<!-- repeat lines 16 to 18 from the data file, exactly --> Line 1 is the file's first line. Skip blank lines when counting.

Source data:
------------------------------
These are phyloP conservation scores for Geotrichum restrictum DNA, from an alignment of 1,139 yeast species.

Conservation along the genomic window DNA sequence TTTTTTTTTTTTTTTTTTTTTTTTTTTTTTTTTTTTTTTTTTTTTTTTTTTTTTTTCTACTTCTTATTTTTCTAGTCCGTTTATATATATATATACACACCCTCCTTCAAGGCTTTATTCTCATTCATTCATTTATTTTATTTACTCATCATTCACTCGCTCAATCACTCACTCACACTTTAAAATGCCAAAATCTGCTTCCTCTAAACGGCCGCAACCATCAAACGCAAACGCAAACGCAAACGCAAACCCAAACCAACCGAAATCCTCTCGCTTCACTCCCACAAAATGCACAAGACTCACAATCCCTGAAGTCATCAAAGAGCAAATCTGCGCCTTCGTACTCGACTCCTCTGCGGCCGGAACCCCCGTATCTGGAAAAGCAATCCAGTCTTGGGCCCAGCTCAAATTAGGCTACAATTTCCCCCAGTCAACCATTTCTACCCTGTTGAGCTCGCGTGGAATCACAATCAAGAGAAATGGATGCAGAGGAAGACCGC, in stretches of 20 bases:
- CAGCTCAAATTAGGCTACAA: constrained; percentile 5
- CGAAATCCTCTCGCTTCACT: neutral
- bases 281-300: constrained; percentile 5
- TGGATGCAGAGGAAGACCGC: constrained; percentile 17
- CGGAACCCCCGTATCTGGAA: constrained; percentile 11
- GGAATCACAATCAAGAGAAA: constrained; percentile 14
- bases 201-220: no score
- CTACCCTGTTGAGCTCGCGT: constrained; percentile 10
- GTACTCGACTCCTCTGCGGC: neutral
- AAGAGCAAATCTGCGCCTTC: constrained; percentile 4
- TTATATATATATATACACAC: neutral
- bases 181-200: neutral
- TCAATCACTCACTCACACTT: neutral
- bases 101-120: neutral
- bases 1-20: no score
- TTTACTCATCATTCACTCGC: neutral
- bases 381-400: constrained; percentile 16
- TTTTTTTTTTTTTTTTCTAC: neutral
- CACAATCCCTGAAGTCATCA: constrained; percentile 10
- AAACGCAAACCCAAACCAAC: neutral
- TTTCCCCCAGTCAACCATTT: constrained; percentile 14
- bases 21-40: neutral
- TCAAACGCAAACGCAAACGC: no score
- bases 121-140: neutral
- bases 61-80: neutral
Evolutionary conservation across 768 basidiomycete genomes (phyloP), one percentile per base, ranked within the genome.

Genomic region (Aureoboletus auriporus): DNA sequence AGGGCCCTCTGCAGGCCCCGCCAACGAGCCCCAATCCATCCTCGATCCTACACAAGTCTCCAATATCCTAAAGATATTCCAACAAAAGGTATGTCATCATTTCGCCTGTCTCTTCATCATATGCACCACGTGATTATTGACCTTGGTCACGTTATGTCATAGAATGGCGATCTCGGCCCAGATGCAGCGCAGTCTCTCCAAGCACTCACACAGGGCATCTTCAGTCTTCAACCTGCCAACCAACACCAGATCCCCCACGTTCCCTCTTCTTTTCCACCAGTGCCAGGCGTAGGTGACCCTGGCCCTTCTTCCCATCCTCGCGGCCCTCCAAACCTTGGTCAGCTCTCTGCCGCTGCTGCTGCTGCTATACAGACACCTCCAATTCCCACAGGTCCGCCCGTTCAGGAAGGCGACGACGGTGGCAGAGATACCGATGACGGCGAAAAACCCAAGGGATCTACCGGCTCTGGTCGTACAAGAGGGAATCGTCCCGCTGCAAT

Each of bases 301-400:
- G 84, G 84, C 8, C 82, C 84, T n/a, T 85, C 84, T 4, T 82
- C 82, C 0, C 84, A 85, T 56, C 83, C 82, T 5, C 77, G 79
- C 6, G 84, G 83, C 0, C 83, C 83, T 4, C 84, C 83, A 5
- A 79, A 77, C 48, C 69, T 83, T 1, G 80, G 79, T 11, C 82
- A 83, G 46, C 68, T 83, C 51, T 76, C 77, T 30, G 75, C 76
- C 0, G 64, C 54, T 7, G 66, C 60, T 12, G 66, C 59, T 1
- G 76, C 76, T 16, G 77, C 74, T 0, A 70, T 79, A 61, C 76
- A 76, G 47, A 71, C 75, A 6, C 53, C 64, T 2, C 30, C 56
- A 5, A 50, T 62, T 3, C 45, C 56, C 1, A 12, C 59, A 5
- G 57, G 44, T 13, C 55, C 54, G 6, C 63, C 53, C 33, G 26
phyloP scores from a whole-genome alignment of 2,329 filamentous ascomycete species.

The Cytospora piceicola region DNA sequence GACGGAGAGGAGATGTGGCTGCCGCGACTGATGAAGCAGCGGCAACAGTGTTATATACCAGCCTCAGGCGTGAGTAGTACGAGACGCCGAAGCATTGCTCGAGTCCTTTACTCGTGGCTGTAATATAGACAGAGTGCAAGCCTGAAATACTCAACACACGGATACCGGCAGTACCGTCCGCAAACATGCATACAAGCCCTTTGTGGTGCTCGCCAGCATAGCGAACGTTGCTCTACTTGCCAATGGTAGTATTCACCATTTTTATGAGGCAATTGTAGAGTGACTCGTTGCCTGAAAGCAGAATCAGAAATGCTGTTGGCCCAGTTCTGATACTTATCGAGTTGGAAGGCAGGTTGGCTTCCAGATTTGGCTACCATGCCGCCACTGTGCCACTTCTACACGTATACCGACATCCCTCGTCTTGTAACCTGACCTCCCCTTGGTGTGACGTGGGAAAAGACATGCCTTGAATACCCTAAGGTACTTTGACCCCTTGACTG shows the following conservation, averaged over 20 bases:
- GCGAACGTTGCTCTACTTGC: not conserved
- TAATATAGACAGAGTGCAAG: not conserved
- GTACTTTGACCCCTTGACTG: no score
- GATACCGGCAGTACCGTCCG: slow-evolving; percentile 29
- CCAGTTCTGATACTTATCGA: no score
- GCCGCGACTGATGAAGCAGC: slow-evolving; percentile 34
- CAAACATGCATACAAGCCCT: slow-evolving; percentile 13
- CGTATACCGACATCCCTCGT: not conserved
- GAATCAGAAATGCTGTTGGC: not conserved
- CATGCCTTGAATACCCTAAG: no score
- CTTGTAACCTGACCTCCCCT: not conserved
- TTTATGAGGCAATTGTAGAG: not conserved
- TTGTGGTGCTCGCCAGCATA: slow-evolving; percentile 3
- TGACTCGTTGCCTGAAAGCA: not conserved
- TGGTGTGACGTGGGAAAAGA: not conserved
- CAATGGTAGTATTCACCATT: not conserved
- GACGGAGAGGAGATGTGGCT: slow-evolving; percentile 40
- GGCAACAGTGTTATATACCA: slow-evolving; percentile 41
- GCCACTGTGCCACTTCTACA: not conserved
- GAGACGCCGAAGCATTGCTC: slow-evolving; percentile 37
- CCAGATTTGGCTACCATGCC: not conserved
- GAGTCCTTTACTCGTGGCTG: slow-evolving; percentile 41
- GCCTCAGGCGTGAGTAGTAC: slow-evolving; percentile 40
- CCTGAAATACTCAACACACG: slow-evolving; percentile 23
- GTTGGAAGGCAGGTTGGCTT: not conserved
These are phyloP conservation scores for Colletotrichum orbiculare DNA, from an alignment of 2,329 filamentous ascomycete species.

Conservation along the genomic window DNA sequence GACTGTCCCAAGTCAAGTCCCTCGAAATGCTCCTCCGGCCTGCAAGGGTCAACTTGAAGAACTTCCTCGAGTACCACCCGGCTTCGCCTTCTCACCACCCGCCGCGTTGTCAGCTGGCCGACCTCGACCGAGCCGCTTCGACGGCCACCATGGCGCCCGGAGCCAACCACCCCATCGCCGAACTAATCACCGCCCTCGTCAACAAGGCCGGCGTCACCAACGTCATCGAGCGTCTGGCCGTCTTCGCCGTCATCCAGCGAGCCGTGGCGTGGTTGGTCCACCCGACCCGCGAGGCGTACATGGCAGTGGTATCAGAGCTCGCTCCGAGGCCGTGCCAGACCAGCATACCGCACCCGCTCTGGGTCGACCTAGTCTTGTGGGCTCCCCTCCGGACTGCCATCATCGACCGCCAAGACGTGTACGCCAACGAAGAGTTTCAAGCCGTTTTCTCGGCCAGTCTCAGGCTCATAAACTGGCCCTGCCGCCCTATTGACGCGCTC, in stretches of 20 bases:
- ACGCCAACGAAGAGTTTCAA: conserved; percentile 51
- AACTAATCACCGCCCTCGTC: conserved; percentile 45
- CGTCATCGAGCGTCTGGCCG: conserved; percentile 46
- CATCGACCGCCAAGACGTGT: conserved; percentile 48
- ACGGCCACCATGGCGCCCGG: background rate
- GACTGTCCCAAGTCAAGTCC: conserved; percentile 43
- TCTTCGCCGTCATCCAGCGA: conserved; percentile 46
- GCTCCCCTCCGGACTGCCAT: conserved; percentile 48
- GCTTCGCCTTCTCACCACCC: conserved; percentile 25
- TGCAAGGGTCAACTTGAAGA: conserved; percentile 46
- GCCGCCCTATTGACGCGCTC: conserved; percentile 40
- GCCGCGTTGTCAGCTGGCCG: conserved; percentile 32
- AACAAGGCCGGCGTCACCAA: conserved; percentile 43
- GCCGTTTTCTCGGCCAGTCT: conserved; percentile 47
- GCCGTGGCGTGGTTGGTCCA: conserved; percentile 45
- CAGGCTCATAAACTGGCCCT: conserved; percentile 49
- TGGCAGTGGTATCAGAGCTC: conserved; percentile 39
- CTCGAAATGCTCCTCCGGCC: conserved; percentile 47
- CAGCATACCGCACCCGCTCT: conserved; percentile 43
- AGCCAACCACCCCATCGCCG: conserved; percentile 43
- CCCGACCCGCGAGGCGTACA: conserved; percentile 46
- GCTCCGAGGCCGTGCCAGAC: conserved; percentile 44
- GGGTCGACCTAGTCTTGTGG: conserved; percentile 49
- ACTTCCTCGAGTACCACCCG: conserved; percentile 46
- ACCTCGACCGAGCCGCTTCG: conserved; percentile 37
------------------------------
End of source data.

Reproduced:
- bases 101-120: neutral
- bases 1-20: no score
- TTTACTCATCATTCACTCGC: neutral